I’ve invited a number of people who have published in indie press and gone on to become professionals in the field to write about their experiences. Today’s post comes to us from Dave Luckett, who has a different journey to share.
I had only one short story published in the old Eidolon before I got published by Scholastic, who have been publishing me ever since. They had never heard of Eidolon. That Scholastic publication only happened because Lucy Sussex was editing a collection for them – it was because she knew me. So I first got commercially published via the same route, alas, that most authors do. It was because I knew somebody in commercial publication. I am as dissatisfied with that as anyone. I don’t think it should work that way, but it does.
It was Scholastic’s imprint Omnibus who published the Tenabran Trilogy, which took two Aurealises, and that made what name I’ve got. After that it wasn’t hard to get short stories for adults into (some) indie collections like those from your good self and ‘zines like ASIM and Oceans of the Mind.
But Omnibus publishes children’s and YA only. I can’t get long works for adults published at all. The only work for adults that I can get published is short fiction in small press. The commercial outfits publish hardly any short fiction, as you know. They’re utterly risk-averse, category-driven, only listen to each others’ sales figures and industry gossip, and are only interested in this week’s bottom line and the next Big Thing. On the other hand, the indie publishers don’t publish novels, generally, and they rely – perfectly legitimately, in their case – on the personal tastes of the editor and publisher.
But my output of short stories remains small and peripheral, and it doesn’t get a foot in the door with any other publishers. In my experience, indie-published short stories are invisible to mainstream publishers, commissioning editors, and agents. In fact, almost all short fiction is invisible to them, except the very small amount they publish themselves, and then only because the very act forges personal contacts between editor and author. The industry functions on these personal contacts.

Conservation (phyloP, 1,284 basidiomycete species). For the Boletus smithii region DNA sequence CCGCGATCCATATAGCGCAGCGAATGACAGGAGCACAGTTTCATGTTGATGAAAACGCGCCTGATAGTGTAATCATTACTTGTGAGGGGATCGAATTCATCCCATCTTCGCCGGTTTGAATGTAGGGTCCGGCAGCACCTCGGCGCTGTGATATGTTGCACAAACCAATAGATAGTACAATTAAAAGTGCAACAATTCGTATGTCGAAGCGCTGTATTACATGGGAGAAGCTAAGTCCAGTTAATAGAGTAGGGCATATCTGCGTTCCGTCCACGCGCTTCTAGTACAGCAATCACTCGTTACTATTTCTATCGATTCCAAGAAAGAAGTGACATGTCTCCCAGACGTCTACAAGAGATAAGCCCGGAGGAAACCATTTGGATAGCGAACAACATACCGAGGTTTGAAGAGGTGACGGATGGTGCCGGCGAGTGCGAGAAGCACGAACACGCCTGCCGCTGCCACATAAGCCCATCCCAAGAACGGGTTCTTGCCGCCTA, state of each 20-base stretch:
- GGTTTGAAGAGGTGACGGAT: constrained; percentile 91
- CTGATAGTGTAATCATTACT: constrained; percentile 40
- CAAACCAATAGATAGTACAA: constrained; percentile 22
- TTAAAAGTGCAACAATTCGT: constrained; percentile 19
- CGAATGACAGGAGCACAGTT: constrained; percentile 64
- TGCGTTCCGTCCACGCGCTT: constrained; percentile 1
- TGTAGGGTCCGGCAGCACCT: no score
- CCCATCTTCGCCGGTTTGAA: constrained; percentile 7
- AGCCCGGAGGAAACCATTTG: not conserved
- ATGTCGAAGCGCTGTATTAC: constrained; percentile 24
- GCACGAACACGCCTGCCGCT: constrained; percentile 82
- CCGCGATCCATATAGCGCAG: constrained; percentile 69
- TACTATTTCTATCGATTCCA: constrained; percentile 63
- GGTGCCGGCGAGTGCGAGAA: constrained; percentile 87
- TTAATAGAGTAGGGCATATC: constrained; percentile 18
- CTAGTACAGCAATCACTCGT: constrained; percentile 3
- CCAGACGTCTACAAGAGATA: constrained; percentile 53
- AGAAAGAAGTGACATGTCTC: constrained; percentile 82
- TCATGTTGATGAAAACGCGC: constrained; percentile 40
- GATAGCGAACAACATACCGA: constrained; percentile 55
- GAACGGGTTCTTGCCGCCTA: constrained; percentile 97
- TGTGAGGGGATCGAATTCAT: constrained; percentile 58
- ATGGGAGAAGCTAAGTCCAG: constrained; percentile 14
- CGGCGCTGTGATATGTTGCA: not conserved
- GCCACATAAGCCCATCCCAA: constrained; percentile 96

I’m really glad that you seem to enjoy my work, and so apparently does Stephen Dedman. Others putting out indie collections, such as Bill Congreve or Russell Farr, don’t care for it. All I can do is write the best I can. I certainly don’t regard small press as any sort of career in the “earns money” sense, and regret that it doesn’t seem to be any sort of recommendation to a publisher who might be able to pay a living wage for regular output. That’s sad, and it’s wrong, but there it is.
Dave Luckett has written three junior novels for the Omnibus Ripper range: The Adventures of Addam; The Best Batsman in the World and The Last Eleven and two Shorts: Night Hunters and The Wizard and Me.
The first book in his Tenebran Trilogy, A Dark Winter was released to much acclaim in April 1998, and was shortlisted for the 1999 West Australian Premier’s Award. The second book in the Tenebran Trilogy, A Dark Journey was released in February 1999. A Dark Victory, book three in the trilogy, was released later that year.
Rhianna and the Wild Magic and Rhianna and the Dogs of Iron are among Dave’s recent Scholastic releases for children, and his 2010 book, Paladin, is a great time/world slip novel for younger teens.